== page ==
Thursday 26 April 2018

Fury after North Korea fires missile over Japan

Japanese Prime Minister Shinzo Abe speaks to reporters in Tokyo about North Korea’s missile launch. Photo: Kyodo/via Reuters
Japanese Prime Minister Shinzo Abe speaks to reporters in Tokyo about North Korea’s missile launch. Photo: Kyodo/via Reuters

Julian Ryall

North Korea last night fired a ballistic missile from its capital Pyongyang over Japan in an especially aggressive test flight that will further ratchet up tensions in an already fraught region.

Tokyo warned citizens in the North of Japan to take cover after this significant escalation of Kim Jong-Un's military posturing.

Japan's prime minister Shinzo Abe warned that he would take all precautions necessary to protect citizens.

"We will make utmost efforts to firmly protect the lives of the people," Mr Abe, who was visibly angry, told reporters in brief remarks as he entered his office for emergency meetings on the missile firing.

The missile was reported to have broken into three pieces and landed in the sea after flying over the northern Japanese island of Hokkaido.

It flew for around 1,700 miles, reaching a maximum altitude of 350 miles, South Korean officials said. The Pentagon confirmed the launch.

The Japanese military made no attempt to shoot down the unidentified missile, but condemned the launch in the strongest terms possible.

North Korea has fired missiles over Japan in the past - in 1998 and 2009 - but last night's launch comes at a time of extreme tensions in the region over Pyongyang's military ambitions.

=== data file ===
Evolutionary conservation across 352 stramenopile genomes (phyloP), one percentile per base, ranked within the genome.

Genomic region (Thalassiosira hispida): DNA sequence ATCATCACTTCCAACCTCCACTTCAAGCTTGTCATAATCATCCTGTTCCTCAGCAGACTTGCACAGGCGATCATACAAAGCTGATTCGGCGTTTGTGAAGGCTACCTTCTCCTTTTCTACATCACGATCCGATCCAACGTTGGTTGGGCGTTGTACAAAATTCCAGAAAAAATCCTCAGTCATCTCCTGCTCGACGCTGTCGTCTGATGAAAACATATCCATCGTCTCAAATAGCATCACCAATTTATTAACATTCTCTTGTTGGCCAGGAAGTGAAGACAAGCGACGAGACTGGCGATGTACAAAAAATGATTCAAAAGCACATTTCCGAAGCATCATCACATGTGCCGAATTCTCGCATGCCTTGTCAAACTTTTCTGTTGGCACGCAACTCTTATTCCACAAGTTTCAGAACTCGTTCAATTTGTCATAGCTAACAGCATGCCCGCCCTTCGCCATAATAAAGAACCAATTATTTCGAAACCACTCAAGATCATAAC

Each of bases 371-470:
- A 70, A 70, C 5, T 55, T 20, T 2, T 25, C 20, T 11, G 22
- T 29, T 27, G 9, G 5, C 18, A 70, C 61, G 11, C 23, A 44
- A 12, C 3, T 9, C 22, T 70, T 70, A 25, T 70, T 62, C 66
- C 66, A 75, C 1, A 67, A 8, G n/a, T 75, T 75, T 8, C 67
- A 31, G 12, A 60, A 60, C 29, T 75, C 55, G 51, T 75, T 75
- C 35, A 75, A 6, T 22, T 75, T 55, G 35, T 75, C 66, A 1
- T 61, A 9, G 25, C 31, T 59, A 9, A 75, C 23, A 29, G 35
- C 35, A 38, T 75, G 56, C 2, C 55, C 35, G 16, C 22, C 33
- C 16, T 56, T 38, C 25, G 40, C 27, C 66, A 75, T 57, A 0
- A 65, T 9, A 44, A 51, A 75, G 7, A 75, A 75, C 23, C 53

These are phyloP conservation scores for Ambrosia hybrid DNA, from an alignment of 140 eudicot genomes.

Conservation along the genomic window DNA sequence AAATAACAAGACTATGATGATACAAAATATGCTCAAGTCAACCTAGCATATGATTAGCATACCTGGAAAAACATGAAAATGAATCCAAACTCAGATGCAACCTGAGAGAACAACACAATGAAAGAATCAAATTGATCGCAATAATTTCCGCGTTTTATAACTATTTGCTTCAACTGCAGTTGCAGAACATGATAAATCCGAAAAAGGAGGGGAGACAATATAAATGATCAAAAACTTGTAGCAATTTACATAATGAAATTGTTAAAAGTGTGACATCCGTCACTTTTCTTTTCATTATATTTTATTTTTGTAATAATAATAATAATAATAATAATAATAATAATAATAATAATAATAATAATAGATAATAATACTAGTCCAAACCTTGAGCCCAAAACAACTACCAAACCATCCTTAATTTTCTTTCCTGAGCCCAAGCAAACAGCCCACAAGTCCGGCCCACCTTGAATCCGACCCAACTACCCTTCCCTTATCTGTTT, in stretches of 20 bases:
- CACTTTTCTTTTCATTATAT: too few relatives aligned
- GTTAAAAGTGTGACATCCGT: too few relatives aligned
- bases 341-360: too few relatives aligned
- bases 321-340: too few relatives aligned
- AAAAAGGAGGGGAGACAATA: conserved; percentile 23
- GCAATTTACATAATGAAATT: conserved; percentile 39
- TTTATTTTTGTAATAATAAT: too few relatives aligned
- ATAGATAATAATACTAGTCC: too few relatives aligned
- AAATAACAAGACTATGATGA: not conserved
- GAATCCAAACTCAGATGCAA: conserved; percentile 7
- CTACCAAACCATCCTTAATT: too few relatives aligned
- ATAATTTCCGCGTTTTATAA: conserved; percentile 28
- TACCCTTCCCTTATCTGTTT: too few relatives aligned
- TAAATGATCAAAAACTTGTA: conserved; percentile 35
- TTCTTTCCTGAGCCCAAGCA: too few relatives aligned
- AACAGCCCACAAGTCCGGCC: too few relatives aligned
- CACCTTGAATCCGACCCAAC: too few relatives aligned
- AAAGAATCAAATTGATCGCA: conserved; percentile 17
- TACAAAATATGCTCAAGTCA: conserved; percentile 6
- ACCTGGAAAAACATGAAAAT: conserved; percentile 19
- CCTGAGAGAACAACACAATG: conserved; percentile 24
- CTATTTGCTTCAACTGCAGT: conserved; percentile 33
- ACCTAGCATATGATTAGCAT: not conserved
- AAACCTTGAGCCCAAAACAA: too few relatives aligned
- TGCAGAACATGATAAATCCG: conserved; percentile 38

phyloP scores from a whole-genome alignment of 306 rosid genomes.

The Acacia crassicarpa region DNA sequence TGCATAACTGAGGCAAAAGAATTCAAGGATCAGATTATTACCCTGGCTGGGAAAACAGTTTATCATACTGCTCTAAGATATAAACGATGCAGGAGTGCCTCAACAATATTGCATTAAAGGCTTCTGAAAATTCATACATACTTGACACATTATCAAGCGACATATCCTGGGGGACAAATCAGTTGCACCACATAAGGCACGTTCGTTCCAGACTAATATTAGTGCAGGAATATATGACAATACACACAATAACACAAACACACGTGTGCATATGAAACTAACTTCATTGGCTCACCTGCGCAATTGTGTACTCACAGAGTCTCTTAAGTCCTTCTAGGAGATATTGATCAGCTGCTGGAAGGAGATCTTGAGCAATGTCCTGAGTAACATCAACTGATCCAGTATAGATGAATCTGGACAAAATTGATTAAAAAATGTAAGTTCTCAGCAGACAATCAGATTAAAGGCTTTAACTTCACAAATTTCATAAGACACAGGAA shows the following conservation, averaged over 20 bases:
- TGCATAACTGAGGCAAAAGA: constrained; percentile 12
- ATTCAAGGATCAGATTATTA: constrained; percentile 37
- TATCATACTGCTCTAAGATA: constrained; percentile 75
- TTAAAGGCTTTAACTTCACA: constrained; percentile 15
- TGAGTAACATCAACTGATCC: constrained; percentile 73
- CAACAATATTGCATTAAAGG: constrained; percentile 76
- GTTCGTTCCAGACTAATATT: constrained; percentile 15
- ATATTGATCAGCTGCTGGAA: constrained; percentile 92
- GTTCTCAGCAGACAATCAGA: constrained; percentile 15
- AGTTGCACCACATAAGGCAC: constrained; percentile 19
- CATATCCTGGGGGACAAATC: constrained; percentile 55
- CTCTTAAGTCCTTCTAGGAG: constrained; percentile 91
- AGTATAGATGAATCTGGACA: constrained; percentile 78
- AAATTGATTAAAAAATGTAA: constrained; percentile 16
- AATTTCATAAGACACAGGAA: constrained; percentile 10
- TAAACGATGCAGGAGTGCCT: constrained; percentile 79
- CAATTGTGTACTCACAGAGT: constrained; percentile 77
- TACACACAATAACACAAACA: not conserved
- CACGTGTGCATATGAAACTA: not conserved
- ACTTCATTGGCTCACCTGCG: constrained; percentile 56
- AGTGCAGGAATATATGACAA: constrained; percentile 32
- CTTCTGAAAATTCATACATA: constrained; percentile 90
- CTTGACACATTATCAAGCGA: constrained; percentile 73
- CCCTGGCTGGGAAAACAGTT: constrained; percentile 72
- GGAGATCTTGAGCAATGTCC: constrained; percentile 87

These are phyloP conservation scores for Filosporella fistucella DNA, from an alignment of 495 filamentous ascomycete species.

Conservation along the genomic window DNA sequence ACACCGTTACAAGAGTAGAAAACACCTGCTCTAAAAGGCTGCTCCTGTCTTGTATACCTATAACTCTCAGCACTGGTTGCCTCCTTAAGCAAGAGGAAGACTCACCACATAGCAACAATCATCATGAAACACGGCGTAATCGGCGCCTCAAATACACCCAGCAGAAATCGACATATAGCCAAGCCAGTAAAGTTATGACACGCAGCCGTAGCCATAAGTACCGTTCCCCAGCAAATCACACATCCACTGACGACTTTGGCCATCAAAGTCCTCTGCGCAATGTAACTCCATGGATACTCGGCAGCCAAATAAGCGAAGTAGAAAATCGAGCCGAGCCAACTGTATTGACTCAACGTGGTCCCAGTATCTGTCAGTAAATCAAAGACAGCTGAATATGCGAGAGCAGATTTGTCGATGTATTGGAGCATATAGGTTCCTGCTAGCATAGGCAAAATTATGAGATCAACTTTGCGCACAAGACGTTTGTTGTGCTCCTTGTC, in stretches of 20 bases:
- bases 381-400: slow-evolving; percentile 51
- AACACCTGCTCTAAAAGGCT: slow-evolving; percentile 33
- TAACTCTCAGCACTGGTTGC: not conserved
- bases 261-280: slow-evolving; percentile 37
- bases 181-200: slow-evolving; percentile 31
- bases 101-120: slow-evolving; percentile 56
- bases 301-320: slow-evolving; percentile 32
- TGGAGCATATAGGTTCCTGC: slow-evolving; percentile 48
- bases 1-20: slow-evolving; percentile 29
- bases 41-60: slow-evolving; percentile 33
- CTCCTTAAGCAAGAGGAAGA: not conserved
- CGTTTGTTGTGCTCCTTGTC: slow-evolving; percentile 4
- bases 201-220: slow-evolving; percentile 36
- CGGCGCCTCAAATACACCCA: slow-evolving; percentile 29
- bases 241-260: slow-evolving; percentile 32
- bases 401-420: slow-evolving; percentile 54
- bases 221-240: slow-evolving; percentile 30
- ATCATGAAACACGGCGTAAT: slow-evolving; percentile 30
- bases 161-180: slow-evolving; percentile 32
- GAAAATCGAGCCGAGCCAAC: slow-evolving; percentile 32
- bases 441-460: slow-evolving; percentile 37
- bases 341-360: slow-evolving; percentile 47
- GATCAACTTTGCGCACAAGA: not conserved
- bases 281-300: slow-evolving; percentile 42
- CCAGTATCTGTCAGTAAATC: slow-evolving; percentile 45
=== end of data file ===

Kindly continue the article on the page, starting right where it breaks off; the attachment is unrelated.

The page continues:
Yoshihide Suga, Japan's chief cabinet secretary, told a hastily called press conference that the missile fell into the ocean about 730 miles off Cape Erimo, in Hokkaido.

The missile launch poses "a serious, grave security threat to Japan", Mr Suga said, adding that Japan would cooperate closely with the United States and South Korea to counteract the danger posed to the region by North Korea.

South Korea's national security council was holding an emergency meeting last night.

The Pentagon issued a statement that the missile did not represent a threat to the security of North America and said its military was in the process of gathering more intelligence.

The statement was seen as significant and an indication that the missile test would not draw military reprisal from the US.

UK Foreign Secretary Boris Johnson last night said he was "outraged at (the) reckless provocation by North Korea". He strongly condemned the "latest illegal missile launch".

North Korea's leader Kim Jong-Un has overseen more than 80 missile tests - more than both his father and grandfather combined.

In the early hours of Saturday morning, the regime fired several short-range projectiles into the sea off its east coast in what was thought to be a response to US-South Korean joint military exercises.

The projectiles, which officials said were ballistic missiles, flew for 155 miles before landing in sea between the Korean Peninsula and Japan.

Saturday's launch was the first since Pyongyang test-fired an intercontinental ballistic missiles on July 28 that could have been designed to reach 6,200 miles, putting parts of the US mainland within reach.

The North Korean dictator threatened to target Guam, the US territory, with a missile.

That test set off a war of word between Mr Kim and President Donald Trump, and the UN imposed a raft of new sanctions on the rogue state in response.

Rex Tillerson, the US secretary of state, described Saturday's launch as a "provocative act" but said he still hoped to persuade North Korea to come to the negotiating table.

Last week, Mr Trump pointed to the apparent lull in military activity from North Korea as evidence that Mr Kim "is starting to respect us."

Japan's military is currently practising the deployment of anti-missile batteries at three US bases in Japan.

Irish Independent

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